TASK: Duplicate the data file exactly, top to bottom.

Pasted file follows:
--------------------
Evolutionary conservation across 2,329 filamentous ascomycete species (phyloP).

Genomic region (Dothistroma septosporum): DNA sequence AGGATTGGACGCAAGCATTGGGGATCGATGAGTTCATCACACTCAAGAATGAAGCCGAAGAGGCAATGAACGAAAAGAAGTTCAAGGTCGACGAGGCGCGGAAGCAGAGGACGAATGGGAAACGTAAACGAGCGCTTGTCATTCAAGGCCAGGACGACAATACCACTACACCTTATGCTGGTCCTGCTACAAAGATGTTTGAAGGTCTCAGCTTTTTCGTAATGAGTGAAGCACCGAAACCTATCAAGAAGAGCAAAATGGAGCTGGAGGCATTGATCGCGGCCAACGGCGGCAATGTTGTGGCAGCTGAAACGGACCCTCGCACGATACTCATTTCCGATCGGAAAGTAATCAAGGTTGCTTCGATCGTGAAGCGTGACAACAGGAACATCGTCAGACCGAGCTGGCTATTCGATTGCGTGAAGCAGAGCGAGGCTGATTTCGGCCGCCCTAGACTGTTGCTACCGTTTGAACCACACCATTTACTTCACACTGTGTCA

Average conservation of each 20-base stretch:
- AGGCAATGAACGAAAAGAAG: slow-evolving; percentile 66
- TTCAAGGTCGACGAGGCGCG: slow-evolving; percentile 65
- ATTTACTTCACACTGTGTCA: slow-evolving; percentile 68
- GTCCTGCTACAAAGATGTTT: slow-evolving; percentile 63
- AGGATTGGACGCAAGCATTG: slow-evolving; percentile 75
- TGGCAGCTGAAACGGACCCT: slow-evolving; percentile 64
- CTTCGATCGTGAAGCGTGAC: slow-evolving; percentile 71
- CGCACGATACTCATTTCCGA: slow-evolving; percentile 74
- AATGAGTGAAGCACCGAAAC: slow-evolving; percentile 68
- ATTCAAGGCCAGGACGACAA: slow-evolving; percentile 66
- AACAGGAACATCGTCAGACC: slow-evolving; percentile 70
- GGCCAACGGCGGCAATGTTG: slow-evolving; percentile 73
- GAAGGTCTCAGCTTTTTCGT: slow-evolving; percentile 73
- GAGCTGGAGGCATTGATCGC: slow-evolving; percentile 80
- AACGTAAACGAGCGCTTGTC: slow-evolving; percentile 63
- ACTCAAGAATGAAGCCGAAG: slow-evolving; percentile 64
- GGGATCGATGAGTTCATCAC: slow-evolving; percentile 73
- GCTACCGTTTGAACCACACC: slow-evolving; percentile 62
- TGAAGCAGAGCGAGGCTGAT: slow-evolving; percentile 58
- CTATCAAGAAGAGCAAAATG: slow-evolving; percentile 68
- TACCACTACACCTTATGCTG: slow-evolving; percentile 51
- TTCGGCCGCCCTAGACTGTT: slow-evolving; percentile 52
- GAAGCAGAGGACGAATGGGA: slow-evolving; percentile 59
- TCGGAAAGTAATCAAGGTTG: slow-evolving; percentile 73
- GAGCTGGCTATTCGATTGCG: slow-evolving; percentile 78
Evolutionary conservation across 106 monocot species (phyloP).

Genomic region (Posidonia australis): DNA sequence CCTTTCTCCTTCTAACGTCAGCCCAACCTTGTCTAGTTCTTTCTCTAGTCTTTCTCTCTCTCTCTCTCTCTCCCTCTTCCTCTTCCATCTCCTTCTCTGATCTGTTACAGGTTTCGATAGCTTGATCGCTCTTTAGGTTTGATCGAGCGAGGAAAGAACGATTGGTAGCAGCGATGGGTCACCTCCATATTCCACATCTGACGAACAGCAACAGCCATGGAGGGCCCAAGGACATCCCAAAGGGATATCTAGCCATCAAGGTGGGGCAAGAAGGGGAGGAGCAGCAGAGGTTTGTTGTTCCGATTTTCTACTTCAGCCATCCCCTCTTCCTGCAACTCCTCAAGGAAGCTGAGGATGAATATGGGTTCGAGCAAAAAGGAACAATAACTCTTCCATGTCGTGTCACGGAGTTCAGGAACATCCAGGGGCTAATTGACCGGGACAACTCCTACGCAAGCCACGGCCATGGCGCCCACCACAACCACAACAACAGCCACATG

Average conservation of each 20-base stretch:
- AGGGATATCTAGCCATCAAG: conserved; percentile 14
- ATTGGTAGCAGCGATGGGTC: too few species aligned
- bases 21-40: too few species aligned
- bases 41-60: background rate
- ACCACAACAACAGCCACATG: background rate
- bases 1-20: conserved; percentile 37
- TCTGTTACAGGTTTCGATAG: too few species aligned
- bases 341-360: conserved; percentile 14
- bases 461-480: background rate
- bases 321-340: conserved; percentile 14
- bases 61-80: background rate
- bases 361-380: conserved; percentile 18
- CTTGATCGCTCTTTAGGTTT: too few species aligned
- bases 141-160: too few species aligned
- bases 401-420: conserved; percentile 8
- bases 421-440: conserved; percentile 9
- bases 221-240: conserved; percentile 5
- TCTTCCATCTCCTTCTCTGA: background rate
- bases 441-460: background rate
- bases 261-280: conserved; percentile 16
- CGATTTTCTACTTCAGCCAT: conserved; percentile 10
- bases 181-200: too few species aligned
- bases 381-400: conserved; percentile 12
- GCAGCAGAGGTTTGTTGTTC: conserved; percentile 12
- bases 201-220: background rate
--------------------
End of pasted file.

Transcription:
Evolutionary conservation across 2,329 filamentous ascomycete species (phyloP).

Genomic region (Dothistroma septosporum): DNA sequence AGGATTGGACGCAAGCATTGGGGATCGATGAGTTCATCACACTCAAGAATGAAGCCGAAGAGGCAATGAACGAAAAGAAGTTCAAGGTCGACGAGGCGCGGAAGCAGAGGACGAATGGGAAACGTAAACGAGCGCTTGTCATTCAAGGCCAGGACGACAATACCACTACACCTTATGCTGGTCCTGCTACAAAGATGTTTGAAGGTCTCAGCTTTTTCGTAATGAGTGAAGCACCGAAACCTATCAAGAAGAGCAAAATGGAGCTGGAGGCATTGATCGCGGCCAACGGCGGCAATGTTGTGGCAGCTGAAACGGACCCTCGCACGATACTCATTTCCGATCGGAAAGTAATCAAGGTTGCTTCGATCGTGAAGCGTGACAACAGGAACATCGTCAGACCGAGCTGGCTATTCGATTGCGTGAAGCAGAGCGAGGCTGATTTCGGCCGCCCTAGACTGTTGCTACCGTTTGAACCACACCATTTACTTCACACTGTGTCA

Average conservation of each 20-base stretch:
- AGGCAATGAACGAAAAGAAG: slow-evolving; percentile 66
- TTCAAGGTCGACGAGGCGCG: slow-evolving; percentile 65
- ATTTACTTCACACTGTGTCA: slow-evolving; percentile 68
- GTCCTGCTACAAAGATGTTT: slow-evolving; percentile 63
- AGGATTGGACGCAAGCATTG: slow-evolving; percentile 75
- TGGCAGCTGAAACGGACCCT: slow-evolving; percentile 64
- CTTCGATCGTGAAGCGTGAC: slow-evolving; percentile 71
- CGCACGATACTCATTTCCGA: slow-evolving; percentile 74
- AATGAGTGAAGCACCGAAAC: slow-evolving; percentile 68
- ATTCAAGGCCAGGACGACAA: slow-evolving; percentile 66
- AACAGGAACATCGTCAGACC: slow-evolving; percentile 70
- GGCCAACGGCGGCAATGTTG: slow-evolving; percentile 73
- GAAGGTCTCAGCTTTTTCGT: slow-evolving; percentile 73
- GAGCTGGAGGCATTGATCGC: slow-evolving; percentile 80
- AACGTAAACGAGCGCTTGTC: slow-evolving; percentile 63
- ACTCAAGAATGAAGCCGAAG: slow-evolving; percentile 64
- GGGATCGATGAGTTCATCAC: slow-evolving; percentile 73
- GCTACCGTTTGAACCACACC: slow-evolving; percentile 62
- TGAAGCAGAGCGAGGCTGAT: slow-evolving; percentile 58
- CTATCAAGAAGAGCAAAATG: slow-evolving; percentile 68
- TACCACTACACCTTATGCTG: slow-evolving; percentile 51
- TTCGGCCGCCCTAGACTGTT: slow-evolving; percentile 52
- GAAGCAGAGGACGAATGGGA: slow-evolving; percentile 59
- TCGGAAAGTAATCAAGGTTG: slow-evolving; percentile 73
- GAGCTGGCTATTCGATTGCG: slow-evolving; percentile 78
Evolutionary conservation across 106 monocot species (phyloP).

Genomic region (Posidonia australis): DNA sequence CCTTTCTCCTTCTAACGTCAGCCCAACCTTGTCTAGTTCTTTCTCTAGTCTTTCTCTCTCTCTCTCTCTCTCCCTCTTCCTCTTCCATCTCCTTCTCTGATCTGTTACAGGTTTCGATAGCTTGATCGCTCTTTAGGTTTGATCGAGCGAGGAAAGAACGATTGGTAGCAGCGATGGGTCACCTCCATATTCCACATCTGACGAACAGCAACAGCCATGGAGGGCCCAAGGACATCCCAAAGGGATATCTAGCCATCAAGGTGGGGCAAGAAGGGGAGGAGCAGCAGAGGTTTGTTGTTCCGATTTTCTACTTCAGCCATCCCCTCTTCCTGCAACTCCTCAAGGAAGCTGAGGATGAATATGGGTTCGAGCAAAAAGGAACAATAACTCTTCCATGTCGTGTCACGGAGTTCAGGAACATCCAGGGGCTAATTGACCGGGACAACTCCTACGCAAGCCACGGCCATGGCGCCCACCACAACCACAACAACAGCCACATG

Average conservation of each 20-base stretch:
- AGGGATATCTAGCCATCAAG: conserved; percentile 14
- ATTGGTAGCAGCGATGGGTC: too few species aligned
- bases 21-40: too few species aligned
- bases 41-60: background rate
- ACCACAACAACAGCCACATG: background rate
- bases 1-20: conserved; percentile 37
- TCTGTTACAGGTTTCGATAG: too few species aligned
- bases 341-360: conserved; percentile 14
- bases 461-480: background rate
- bases 321-340: conserved; percentile 14
- bases 61-80: background rate
- bases 361-380: conserved; percentile 18
- CTTGATCGCTCTTTAGGTTT: too few species aligned
- bases 141-160: too few species aligned
- bases 401-420: conserved; percentile 8
- bases 421-440: conserved; percentile 9
- bases 221-240: conserved; percentile 5
- TCTTCCATCTCCTTCTCTGA: background rate
- bases 441-460: background rate
- bases 261-280: conserved; percentile 16
- CGATTTTCTACTTCAGCCAT: conserved; percentile 10
- bases 181-200: too few species aligned
- bases 381-400: conserved; percentile 12
- GCAGCAGAGGTTTGTTGTTC: conserved; percentile 12
- bases 201-220: background rate